Heritage of Pride has planned a virtual slate of Pride festivities in New York City after canceling the original in-person plans due to the coronavirus pandemic.
Also known as NYC Pride, HOP, which produces the city’s main annual Pride March and related festivities, is holding a Black Town Hall series June 19-21, a human rights conference on June 25, a rally on June 26, a 5k run, and a special television broadcast event on June 28 that will replace the usual Pride March.
There are also events on the agenda that are not being produced by NYC Pride — most of them, but not all, virtual. The Reclaim Pride Coalition has planned a June 28 street march focused on Black justice issues.
Due to COVID-19, slate of annual events are being held largely online
The LGBT Community Center is hosting its annual Garden Party in virtual fashion on June 22.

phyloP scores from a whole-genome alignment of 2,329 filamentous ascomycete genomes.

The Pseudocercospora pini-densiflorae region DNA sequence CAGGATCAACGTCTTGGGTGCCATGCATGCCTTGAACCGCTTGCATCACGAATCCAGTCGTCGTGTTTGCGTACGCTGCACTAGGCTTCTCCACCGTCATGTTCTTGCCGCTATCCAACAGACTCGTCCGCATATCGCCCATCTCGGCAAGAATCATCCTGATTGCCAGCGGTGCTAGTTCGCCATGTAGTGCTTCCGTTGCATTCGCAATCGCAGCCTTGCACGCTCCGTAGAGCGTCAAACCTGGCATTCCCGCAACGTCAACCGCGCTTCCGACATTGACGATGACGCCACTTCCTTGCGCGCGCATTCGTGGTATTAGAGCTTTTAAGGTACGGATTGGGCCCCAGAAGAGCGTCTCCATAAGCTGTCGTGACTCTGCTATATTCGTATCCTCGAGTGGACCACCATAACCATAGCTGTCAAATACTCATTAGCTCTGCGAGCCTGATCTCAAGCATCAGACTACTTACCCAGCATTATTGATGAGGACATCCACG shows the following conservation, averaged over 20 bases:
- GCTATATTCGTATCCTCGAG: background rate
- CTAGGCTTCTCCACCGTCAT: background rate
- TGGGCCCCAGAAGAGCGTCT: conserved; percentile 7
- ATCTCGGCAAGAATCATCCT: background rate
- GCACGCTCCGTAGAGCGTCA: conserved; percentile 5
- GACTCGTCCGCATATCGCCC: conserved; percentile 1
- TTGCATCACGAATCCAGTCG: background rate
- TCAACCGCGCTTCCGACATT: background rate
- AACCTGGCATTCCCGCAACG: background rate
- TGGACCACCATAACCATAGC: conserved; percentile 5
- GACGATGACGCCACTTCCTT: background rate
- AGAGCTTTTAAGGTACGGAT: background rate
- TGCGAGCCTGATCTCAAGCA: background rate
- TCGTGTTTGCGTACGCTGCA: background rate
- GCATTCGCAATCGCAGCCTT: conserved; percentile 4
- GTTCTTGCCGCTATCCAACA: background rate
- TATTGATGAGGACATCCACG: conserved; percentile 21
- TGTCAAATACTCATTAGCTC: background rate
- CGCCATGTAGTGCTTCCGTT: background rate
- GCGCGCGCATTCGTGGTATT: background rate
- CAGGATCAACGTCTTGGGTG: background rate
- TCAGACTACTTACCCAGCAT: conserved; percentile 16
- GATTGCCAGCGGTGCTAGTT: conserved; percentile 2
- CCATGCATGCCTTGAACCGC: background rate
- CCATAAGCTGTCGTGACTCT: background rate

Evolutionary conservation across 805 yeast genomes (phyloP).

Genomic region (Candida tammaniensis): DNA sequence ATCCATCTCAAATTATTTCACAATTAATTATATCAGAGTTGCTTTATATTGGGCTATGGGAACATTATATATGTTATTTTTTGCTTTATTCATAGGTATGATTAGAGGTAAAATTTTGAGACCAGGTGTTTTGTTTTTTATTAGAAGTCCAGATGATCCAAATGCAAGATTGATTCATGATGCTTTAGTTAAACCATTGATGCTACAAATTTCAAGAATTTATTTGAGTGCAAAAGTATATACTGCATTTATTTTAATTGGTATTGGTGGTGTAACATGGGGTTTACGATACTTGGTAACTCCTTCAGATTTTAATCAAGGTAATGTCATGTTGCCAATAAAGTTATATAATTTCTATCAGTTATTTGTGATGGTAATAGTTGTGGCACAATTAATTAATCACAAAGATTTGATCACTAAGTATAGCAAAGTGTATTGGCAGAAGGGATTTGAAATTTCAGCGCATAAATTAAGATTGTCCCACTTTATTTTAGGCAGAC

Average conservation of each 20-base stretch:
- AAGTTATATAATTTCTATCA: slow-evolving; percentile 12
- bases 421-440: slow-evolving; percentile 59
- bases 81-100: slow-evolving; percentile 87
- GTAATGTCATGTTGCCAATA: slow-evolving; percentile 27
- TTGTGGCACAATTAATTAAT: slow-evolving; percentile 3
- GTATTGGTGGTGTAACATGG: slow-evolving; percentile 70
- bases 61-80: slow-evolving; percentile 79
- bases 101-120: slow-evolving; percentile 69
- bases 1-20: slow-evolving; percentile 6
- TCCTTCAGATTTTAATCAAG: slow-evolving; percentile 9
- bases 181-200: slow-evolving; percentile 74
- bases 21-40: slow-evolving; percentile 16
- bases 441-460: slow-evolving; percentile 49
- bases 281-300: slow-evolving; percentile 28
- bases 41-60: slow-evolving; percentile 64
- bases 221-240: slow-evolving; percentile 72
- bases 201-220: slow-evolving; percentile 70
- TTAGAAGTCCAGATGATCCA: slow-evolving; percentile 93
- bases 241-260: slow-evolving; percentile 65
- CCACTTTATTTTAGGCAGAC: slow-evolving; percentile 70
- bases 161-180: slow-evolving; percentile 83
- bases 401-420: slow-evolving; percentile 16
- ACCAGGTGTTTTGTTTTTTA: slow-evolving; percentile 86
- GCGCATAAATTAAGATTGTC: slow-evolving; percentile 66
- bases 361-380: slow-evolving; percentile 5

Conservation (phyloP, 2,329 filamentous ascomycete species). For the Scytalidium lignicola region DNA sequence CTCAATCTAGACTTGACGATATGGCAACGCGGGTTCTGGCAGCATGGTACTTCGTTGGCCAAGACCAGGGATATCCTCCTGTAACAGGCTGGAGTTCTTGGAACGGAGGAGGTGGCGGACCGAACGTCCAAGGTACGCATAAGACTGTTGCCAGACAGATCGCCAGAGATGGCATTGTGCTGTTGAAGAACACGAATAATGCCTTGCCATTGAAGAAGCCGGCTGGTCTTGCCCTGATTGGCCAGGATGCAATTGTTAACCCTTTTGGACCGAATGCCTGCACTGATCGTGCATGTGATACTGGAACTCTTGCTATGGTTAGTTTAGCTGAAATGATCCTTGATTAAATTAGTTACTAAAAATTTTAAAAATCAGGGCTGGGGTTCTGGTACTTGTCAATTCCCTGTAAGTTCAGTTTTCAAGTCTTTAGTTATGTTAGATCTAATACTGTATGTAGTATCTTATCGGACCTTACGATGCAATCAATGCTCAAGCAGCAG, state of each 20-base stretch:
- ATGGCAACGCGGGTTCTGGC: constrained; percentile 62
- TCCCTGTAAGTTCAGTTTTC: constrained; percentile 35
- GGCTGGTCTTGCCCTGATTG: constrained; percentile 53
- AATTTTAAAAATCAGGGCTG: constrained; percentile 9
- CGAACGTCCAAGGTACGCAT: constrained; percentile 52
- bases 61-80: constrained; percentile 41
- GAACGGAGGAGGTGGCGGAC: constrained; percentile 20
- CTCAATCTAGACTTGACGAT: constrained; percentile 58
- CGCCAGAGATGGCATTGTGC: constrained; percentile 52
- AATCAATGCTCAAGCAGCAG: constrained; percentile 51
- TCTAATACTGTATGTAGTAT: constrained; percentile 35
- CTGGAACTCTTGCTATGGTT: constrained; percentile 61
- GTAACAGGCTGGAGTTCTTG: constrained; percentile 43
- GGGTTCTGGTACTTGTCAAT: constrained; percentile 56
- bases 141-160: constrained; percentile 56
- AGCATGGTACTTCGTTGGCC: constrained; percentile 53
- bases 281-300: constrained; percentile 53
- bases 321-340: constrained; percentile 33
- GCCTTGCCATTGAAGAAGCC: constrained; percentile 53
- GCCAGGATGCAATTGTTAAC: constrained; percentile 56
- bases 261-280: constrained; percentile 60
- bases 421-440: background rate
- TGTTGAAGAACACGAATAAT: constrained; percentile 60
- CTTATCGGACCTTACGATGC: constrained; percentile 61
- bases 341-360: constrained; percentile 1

The Dyke March, though, is planned as a street action, but is being transformed this year in response to protests targeting white supremacy and police brutality. Rather than having a regular march, organizers are asking participants to assist in protests led by Black New Yorkers. The team at the Dyke March will participate in the Break the Chains With Love March, a Juneteenth protest on June 19 at 6 p.m. at Brooklyn Bridge Park. Learn more at the Dyke March website, nycdykemarch.com.
The star-studded Black Queer Town Hall series, being produced in a partnership between NYC Pride and GLAAD, will be hosted by Peppermint and Bob the Drag Queen at 6:30 p.m. nightly beginning on June 19 through June 21. There will be performances, roundtable discussions, and appearances featuring celebrities including Mj Rodriguez, Laverne Cox, Angelica Ross, Isis King, Todrick Hall, Alex Newell, Basit, Monet X Change, Tiq Milan, and Shea Diamond.
The series is replacing the 2020 Drag Fest, which was swapped out in an effort to center Black queer voices and allow for healing, rejoicing, mourning, and love.